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PIA Press Release

DA bans bird, poultry from Belgium, British Columbia

Tacloban City (February 23) -- In its bid to keep the Philippines avian-flu free, the Department of Agriculture has temporarily banned the importation of on the entry of birds, poultry and their products from British Columbia and Belgium, following official reports from the Office International des Epizooties (OIE) confirming outbreaks of the disease in these areas.

The OIE has confirmed a bird flu outbreak in a turkey farm in Abbotsford, British Columbia and two such occurrences in a geese breeding farm in Buggenhout, East Flanders and a farm for ornamental birds and poultry in Bocholt, Limburg, which are both in Belgium.

A top DA official said in his directive, that the ban and other emergency measures were necessary to protect human health and the poultry industry in the Philippines, which has remained free of bird flu ever since the H5N1 strain of this virus struck back in Asia six years ago.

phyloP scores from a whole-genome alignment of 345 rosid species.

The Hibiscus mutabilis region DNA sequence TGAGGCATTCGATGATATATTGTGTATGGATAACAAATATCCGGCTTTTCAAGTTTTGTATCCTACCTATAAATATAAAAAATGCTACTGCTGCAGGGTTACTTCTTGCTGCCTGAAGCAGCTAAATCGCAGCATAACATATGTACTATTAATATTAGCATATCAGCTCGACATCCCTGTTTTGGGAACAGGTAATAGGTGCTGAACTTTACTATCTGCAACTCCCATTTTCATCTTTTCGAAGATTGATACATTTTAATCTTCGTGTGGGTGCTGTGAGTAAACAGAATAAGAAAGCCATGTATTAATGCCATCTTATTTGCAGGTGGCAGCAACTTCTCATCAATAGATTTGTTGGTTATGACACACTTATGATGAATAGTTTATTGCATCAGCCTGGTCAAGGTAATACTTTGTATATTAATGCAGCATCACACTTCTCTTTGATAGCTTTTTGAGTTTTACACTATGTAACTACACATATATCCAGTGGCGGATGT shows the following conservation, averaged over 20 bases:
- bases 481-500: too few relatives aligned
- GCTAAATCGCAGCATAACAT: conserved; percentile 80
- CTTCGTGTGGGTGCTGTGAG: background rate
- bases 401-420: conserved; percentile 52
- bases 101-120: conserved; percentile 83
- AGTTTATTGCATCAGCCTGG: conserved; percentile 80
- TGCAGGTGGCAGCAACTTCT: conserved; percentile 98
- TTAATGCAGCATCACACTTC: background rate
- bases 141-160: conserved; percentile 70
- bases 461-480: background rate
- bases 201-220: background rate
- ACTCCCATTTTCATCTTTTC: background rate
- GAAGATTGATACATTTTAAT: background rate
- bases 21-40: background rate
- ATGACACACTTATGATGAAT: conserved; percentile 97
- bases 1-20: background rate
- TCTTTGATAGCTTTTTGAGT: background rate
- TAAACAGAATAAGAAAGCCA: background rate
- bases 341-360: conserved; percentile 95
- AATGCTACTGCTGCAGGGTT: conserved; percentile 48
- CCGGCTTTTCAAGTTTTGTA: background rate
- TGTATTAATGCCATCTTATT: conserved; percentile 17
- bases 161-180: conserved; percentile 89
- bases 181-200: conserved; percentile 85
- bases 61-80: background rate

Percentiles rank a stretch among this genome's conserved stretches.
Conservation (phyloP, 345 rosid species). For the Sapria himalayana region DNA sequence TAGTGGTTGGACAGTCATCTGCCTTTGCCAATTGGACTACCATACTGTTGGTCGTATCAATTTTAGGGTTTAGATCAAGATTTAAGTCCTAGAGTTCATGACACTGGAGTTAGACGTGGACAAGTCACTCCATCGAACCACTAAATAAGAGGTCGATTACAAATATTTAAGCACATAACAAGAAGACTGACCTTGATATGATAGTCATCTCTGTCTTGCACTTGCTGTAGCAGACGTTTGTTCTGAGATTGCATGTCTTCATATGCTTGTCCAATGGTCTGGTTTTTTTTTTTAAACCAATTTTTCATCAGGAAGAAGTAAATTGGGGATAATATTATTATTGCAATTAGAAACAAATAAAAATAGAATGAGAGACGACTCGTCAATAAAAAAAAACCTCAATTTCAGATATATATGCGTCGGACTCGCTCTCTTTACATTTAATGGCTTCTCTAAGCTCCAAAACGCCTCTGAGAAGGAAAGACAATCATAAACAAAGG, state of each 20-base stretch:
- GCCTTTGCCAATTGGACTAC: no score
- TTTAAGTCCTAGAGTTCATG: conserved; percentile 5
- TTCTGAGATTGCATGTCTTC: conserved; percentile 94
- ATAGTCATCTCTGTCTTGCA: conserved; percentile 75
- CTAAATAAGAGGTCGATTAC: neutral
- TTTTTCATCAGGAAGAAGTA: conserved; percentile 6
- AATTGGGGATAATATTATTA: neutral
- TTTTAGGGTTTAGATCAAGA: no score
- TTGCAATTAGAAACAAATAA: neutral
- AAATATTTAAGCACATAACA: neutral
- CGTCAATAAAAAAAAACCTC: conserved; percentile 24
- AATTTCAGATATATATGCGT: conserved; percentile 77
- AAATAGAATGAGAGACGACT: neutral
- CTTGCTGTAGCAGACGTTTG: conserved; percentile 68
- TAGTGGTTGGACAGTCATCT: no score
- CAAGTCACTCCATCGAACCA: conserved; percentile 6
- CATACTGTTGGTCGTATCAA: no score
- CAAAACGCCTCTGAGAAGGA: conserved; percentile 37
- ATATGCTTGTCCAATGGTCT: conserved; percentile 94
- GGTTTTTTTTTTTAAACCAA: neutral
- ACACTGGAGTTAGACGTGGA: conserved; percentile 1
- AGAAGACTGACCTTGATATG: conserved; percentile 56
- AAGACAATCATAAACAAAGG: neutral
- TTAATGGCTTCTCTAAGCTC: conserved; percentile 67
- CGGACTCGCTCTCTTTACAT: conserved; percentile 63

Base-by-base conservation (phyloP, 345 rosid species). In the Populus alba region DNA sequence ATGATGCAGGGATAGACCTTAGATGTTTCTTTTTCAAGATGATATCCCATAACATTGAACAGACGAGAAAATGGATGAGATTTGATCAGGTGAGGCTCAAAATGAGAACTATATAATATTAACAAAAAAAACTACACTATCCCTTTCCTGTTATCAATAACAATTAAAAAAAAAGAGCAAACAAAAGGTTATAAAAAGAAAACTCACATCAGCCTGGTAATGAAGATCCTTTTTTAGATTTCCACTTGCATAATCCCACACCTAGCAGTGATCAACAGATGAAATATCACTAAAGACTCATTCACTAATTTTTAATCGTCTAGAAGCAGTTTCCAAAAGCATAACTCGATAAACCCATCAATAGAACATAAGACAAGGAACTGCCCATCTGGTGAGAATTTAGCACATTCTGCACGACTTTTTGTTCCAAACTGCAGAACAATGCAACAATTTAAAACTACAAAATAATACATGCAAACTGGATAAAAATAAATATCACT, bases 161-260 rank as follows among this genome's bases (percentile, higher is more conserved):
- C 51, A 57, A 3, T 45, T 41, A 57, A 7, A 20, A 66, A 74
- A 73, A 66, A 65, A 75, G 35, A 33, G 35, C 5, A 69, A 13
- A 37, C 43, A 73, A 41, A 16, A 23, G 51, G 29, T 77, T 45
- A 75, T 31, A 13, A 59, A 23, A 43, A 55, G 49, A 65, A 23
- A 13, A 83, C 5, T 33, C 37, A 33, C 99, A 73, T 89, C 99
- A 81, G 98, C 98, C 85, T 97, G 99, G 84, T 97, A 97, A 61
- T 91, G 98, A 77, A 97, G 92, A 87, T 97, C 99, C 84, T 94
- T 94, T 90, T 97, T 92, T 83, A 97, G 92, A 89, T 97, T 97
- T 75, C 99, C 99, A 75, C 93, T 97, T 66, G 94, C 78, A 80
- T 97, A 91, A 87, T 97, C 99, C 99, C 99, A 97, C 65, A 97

It would be recalled that the Philippines, along with Brunei and Singapore, are the only Avian Influenza-free countries in Southeast Asia.

In a related story, a Nepal health official reported that a deadly strain of bird flu virus has been found poultry in southeastern Nepal just days after officials declared the Himalayan nation free of the disease..

Nepal Agriculture Ministry spokesman Hari Dahal informed that workers have begun to slaughter 10,000 chickens in Sarnamati village, about 400 kilometers southeast of Katmandu, to prevent the H5N1 virus from spreading further.

The virus first emerged in Nepal's poultry last month, but no human cases have been reported.

Meanwhile, Vietnam reported its first bird-flu death this year. A doctor said a 23-year-old woman from northern Vietnam died of the H5N1 virus, after battling with the disease for three weeks. The report stated that the woman became ill after slaughtering and eating chickens her family was raising. Five other family members who had also eaten the chicken showed no symptoms.

While the H5N1 virus remains hard for humans to catch, at least 254 worldwide have died from it since 2003. Scientists are monitoring the virus for its potential to mutate to be easily spread among humans, which could set off an influenza pandemic infecting millions. (PIA 8) [top]

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